Various techniques have proven to be effective for treating articular cartilage defect of the knee joint, but knowledge regarding which method is best still remains uncertain. Osteochondral autologous transplantation (OAT) provides hyaline or hyaline-like repair for articular defects, whereas microfracture (MF) provides fibrocartilage repair tissue. To compare the OAT with MF procedure for the treatment of articular cartilage defect, we present an update of previous meta-analysis of randomized controlled trials.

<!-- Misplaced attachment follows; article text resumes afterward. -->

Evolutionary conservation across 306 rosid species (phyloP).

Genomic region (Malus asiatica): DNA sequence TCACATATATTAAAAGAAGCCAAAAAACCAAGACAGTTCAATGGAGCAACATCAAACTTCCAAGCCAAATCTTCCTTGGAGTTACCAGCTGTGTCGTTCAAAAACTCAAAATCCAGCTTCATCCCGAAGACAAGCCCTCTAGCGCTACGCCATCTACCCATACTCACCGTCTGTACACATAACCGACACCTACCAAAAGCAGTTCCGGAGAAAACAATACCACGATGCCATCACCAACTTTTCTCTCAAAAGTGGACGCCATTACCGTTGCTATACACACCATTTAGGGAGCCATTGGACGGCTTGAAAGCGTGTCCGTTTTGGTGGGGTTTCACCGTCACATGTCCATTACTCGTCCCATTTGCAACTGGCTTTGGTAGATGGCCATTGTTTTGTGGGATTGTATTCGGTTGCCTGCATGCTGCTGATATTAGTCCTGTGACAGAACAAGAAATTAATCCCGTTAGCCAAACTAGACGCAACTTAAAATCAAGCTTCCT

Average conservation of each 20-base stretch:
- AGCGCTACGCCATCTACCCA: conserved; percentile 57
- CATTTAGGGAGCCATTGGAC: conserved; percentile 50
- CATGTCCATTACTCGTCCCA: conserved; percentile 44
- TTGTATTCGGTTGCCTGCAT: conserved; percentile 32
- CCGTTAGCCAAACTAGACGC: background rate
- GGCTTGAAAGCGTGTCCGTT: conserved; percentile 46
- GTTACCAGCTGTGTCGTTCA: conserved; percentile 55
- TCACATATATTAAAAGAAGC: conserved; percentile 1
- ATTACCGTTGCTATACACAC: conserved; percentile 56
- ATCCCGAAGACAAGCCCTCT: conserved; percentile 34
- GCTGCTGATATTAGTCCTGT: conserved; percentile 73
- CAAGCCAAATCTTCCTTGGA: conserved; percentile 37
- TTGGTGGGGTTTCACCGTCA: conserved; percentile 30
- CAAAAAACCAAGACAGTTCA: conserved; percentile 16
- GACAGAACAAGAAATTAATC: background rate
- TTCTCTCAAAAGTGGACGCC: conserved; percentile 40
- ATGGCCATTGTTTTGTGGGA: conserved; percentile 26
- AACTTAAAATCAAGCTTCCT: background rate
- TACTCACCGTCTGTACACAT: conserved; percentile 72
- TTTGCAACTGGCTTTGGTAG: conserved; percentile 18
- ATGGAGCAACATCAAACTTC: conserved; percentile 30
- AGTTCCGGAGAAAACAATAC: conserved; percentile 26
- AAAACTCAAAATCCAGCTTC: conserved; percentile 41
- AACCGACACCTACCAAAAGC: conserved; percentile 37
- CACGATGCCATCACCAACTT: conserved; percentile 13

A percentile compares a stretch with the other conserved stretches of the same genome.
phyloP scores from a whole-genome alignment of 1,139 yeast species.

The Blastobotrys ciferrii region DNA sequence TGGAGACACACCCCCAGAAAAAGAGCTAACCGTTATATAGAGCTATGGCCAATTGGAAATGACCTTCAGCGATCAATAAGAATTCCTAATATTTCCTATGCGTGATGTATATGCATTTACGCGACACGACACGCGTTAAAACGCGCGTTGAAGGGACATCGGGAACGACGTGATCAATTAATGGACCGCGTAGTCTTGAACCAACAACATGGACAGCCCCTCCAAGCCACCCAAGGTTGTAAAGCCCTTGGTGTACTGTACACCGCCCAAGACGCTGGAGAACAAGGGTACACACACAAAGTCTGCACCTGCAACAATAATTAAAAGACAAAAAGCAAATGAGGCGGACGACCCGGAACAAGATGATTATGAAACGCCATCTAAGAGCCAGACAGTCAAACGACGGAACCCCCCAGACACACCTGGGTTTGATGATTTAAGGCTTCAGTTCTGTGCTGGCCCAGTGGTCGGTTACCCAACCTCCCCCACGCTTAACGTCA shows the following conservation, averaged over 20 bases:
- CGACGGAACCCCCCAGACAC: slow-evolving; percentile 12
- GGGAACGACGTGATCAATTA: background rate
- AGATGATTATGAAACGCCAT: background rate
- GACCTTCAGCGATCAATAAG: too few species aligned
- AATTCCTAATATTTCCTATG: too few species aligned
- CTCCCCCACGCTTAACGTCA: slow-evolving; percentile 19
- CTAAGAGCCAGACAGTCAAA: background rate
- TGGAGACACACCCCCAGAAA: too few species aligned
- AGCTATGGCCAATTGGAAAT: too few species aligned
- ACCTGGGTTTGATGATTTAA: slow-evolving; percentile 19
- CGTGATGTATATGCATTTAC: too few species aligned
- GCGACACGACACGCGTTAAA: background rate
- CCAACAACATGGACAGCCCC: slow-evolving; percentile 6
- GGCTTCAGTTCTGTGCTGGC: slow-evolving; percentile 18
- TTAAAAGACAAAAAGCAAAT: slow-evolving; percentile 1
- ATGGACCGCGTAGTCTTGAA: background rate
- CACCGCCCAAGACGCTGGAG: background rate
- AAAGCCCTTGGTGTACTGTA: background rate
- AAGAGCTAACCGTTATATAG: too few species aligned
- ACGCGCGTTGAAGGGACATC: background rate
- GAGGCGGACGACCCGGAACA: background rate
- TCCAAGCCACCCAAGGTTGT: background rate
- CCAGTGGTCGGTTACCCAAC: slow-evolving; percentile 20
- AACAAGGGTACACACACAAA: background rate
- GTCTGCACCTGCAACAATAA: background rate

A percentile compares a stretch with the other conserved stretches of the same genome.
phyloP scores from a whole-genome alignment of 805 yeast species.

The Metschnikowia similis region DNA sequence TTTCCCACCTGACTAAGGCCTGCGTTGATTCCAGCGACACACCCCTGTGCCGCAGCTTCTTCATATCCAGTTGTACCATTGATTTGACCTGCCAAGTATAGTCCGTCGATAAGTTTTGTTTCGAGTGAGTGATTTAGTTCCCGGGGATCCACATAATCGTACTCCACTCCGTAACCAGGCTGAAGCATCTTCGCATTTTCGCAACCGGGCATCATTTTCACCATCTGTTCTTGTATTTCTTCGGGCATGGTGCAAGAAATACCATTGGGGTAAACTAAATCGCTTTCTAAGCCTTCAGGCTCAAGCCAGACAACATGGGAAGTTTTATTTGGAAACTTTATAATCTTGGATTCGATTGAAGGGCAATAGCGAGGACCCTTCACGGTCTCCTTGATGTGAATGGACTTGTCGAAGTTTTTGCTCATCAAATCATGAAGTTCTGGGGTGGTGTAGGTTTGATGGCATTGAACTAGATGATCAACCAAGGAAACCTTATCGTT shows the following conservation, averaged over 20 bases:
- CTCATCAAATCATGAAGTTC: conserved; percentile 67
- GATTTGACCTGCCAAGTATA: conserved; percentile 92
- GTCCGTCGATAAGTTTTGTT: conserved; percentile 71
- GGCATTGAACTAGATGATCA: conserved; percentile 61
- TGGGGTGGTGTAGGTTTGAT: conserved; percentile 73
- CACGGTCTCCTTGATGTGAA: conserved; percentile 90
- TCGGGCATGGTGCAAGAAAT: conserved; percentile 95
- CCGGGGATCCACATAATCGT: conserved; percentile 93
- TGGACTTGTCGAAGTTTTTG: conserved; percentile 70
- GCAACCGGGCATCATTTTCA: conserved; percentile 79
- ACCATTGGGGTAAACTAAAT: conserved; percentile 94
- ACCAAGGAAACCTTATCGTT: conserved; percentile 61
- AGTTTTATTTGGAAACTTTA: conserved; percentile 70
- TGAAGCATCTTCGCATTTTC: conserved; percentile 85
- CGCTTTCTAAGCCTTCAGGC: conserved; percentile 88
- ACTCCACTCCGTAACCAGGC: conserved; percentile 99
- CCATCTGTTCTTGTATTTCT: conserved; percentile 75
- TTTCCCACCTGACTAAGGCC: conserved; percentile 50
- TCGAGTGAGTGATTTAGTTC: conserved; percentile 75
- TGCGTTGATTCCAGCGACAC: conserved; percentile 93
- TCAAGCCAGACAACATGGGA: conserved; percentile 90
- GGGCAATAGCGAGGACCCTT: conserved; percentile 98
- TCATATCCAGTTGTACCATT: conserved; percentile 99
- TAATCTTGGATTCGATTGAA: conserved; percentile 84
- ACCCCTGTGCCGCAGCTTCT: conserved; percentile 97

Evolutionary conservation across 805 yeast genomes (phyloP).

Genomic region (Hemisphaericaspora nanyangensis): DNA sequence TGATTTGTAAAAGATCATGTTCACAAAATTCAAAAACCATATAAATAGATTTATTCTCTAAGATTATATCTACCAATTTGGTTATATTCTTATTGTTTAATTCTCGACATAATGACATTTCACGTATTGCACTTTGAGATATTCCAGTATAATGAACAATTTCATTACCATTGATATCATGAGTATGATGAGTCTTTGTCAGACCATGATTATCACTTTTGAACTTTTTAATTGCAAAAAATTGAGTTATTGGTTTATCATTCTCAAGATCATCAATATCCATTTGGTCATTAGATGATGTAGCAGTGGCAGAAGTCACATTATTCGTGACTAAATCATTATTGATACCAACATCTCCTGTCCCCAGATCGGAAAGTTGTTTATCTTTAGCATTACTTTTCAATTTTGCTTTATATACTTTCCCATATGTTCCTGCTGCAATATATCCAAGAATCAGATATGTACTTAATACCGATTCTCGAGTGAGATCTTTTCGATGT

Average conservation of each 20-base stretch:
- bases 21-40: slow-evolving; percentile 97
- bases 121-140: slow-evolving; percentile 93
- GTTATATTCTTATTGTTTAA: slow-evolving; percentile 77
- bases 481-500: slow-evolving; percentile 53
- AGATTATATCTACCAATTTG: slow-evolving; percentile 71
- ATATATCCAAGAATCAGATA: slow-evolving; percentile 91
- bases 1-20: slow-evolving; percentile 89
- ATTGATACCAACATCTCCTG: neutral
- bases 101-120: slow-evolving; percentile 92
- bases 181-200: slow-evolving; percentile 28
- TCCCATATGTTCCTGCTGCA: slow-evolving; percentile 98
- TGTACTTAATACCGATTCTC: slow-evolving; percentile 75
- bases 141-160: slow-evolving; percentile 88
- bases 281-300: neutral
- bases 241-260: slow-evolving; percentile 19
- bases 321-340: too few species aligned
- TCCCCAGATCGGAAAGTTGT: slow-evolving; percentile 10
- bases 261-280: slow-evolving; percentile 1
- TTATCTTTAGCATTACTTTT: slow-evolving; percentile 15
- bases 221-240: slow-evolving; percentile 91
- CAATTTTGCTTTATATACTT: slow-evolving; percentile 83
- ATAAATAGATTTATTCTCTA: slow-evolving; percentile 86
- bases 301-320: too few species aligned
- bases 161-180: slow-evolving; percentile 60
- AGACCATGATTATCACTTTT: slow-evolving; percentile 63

We searched for the published results of relevant trials. Then, we pooled the outcome measures of the included trials for analysis. The outcome measures assessed in this study included the number of patients who reached excellent or good results, the patients returning to the activity, the International Cartilage Repair Society (ICRS) scores, the failure rate, and the osteoarthritis rate. Six studies and 294 patients were identified as eligible for data extraction and meta-analysis. The pooled result showed that there was no significant difference in the excellent or good results (relative risks [RRs], 1.27; 95% confidence intervals [CIs], 0.95 to 1.70; p = 0.11) and the rate of osteoarthritis (RRs, 0.64; 95% CIs, 0.37 to 1.13; p = 0.12). There were significant differences between the two groups in the scores of ICRS (mean differences [MDs], 12.51; 95% CIs, 10.55 to 14.47; p = 0.00001), the patients returning to activity (RRs, 2.04; 95% CIs, 1.36 to 3.07; p = 0.0006), and in the failure rate (RRs, 0.23; 95% CIs, 0.11 to 0.49; p = 0.0001). OAT has more advantages compared with MF procedure in referring to the index of return to activity, the scores of ICRS, and the rate of failure. However, the limitations restrict the generalizability of this study, and larger, sufficiently powered studies are necessary to evaluate the efficiency of OAT compared with MF procedure in the future.